couldn't even find all the buggers.
As a landscaper, I know that, as wonderful as the concept of
growing rather than cutting down a holiday tree may be, the
naturally large conifers sold as living Christmas trees have no
place in the standard sized urban yard- I've had to remove many
over the years for clients when the tree began to show it's
natural size, & that can get quite expensive as well as spoiling
the whole original idea!
If you want a realistically sized living holiday tree, I'd
suggest you buy a dwarf conifer from a nursery that won't get
large even when mature, so that it can happily remain a container
plant for many years or be planted in a garden without eventually
taking it over. If you don't like the plastic nursery container,
you can ask the nursery to pot it up into an ornamental one for you.
There are some really beautiful dwarf conifers in this category
to choose from & there's a list of some of them in the brand new
(2007) edition of Sunset Western Garden Book. Some of them are
upright, some upright and weeping, and some are more like bushes.
Or, if you can get into the idea of going for something unique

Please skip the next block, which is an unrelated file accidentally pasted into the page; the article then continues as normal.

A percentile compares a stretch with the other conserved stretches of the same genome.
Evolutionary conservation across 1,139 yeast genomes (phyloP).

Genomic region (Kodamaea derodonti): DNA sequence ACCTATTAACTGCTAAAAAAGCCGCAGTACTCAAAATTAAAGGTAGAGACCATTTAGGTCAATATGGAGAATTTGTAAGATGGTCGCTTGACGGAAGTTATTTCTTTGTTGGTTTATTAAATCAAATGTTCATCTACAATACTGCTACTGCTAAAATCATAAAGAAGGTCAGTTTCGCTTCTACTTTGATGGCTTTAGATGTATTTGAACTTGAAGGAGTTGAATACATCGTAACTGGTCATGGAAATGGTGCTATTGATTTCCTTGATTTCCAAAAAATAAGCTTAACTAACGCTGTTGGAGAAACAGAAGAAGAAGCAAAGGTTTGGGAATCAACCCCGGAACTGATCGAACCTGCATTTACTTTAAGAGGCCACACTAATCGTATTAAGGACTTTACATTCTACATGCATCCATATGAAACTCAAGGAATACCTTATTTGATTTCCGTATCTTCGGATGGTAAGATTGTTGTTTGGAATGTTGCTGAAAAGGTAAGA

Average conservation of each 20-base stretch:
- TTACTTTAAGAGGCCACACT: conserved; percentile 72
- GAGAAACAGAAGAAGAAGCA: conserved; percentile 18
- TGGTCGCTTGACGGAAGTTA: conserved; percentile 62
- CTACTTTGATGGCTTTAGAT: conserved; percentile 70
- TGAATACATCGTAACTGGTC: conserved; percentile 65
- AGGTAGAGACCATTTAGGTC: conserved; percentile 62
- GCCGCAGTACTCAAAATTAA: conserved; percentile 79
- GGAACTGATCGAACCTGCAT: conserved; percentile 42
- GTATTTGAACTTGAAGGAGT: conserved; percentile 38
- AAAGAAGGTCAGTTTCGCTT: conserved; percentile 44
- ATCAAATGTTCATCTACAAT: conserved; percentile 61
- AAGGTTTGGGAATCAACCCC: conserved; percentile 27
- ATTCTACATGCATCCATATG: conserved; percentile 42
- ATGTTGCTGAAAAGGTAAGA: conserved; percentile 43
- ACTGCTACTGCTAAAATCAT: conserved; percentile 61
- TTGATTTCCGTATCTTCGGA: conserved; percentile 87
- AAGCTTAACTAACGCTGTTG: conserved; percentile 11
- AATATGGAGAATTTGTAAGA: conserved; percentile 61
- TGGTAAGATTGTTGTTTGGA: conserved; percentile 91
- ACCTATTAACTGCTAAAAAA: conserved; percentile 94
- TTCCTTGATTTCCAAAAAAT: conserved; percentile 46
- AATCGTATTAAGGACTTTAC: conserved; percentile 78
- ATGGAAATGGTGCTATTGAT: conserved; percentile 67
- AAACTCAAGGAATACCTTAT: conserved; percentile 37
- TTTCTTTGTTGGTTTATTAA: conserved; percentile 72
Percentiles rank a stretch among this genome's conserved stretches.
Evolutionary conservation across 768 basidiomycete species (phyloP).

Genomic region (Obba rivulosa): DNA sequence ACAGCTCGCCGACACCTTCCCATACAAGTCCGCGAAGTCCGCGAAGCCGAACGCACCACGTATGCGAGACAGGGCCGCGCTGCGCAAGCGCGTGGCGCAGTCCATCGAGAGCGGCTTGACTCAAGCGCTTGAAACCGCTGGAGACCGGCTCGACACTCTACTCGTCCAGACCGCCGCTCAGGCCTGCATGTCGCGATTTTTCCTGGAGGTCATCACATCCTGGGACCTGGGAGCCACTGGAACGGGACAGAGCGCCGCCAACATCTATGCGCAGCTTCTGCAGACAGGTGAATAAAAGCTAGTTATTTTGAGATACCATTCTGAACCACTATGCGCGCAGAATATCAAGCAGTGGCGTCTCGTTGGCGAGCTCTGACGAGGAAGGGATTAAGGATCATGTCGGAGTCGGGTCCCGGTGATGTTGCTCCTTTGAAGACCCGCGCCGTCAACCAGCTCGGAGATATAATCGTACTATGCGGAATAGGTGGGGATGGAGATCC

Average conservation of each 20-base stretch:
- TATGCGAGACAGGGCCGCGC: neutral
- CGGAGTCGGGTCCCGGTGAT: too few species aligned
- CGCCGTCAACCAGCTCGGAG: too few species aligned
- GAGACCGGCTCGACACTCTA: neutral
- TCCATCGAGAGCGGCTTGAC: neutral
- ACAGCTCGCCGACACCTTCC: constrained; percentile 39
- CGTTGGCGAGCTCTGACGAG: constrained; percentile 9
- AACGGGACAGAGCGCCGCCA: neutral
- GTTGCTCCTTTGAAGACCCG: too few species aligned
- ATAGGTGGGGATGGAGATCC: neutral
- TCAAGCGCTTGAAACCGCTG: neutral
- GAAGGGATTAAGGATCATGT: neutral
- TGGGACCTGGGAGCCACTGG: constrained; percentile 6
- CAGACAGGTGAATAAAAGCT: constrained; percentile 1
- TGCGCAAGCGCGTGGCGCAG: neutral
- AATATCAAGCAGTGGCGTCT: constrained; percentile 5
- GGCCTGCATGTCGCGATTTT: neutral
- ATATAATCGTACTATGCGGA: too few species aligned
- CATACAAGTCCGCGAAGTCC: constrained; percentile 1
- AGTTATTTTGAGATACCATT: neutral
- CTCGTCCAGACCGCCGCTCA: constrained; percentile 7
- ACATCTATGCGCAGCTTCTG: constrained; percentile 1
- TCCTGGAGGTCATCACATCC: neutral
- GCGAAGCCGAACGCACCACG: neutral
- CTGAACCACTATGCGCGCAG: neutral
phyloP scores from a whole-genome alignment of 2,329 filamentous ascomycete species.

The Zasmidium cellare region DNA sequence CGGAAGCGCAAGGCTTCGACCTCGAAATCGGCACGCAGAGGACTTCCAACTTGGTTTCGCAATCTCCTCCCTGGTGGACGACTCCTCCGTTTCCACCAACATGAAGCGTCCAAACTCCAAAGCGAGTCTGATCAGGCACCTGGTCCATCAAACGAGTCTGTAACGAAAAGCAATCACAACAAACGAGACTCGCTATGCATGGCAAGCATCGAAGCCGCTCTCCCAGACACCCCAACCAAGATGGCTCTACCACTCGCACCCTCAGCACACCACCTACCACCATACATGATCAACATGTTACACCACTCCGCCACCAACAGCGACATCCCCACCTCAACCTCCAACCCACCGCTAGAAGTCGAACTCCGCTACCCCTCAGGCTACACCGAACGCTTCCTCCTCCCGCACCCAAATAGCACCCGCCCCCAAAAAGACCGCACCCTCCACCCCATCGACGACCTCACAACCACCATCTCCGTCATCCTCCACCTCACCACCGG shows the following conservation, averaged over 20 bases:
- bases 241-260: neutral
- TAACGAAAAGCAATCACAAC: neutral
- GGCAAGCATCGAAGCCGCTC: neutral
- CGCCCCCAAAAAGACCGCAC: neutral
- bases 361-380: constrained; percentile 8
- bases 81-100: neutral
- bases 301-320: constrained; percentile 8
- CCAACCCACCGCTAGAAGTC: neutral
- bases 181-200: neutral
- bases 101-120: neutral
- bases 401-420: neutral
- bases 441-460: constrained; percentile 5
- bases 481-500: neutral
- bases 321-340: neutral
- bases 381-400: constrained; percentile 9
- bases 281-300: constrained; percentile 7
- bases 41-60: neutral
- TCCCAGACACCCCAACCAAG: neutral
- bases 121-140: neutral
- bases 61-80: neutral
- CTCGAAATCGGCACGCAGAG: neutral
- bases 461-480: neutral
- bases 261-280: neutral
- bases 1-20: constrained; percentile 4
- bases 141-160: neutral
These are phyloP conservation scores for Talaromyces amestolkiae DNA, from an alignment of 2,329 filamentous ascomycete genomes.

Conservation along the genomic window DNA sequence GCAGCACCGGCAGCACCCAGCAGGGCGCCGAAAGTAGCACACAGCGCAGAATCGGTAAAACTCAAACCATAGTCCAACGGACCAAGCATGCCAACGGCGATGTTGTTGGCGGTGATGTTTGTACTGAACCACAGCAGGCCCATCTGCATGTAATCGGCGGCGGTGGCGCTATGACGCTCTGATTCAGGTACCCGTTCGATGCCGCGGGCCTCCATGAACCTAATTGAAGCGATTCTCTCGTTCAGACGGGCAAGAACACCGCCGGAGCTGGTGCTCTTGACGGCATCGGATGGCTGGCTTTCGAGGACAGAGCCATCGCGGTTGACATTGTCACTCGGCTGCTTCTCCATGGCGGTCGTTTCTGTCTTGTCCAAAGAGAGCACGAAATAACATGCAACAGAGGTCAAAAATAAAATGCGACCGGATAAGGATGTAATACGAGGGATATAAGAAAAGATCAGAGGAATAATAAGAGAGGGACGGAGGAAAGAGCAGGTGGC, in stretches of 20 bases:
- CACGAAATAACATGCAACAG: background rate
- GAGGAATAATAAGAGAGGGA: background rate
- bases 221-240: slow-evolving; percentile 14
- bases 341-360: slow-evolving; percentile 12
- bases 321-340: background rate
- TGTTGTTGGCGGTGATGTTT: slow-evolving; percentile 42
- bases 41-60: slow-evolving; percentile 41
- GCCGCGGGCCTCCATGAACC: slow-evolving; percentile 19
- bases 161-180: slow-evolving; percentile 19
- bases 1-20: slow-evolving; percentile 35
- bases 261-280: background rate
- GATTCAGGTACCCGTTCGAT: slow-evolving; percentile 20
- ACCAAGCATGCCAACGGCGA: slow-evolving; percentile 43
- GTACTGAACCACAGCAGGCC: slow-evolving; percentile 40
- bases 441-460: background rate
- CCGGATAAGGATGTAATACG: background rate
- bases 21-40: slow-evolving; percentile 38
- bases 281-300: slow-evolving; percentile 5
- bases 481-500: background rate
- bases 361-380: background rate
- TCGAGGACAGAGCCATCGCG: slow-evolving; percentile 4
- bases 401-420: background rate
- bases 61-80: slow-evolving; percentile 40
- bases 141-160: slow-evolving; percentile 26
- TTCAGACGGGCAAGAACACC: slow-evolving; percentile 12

and non-traditional, there's no reason why your holiday tree
needs to be either a conifer or even a tree- there are many
shrubs that are quite beautiful in the nursery can and can
actually be realistically planted in the average size garden.
Buying a nursery tree, especially a dwarf conifer, is going to be
more expensive than buying a living tree from a lot, but it will
accomplish your goal of not killing a tree instead of just giving
you the delusion that you aren't.
Visit this website (tends to be pretty entertaining and sometimes
enlightening) and scroll down to the Dec. 1 entry to read what
Danny Seo, whose specialty is ''green lifestyle,'' has to say about
live versus fake Christmas trees: www.dannyseo.typepad.com
Does anyone have any advice about how to have a Christmas tree in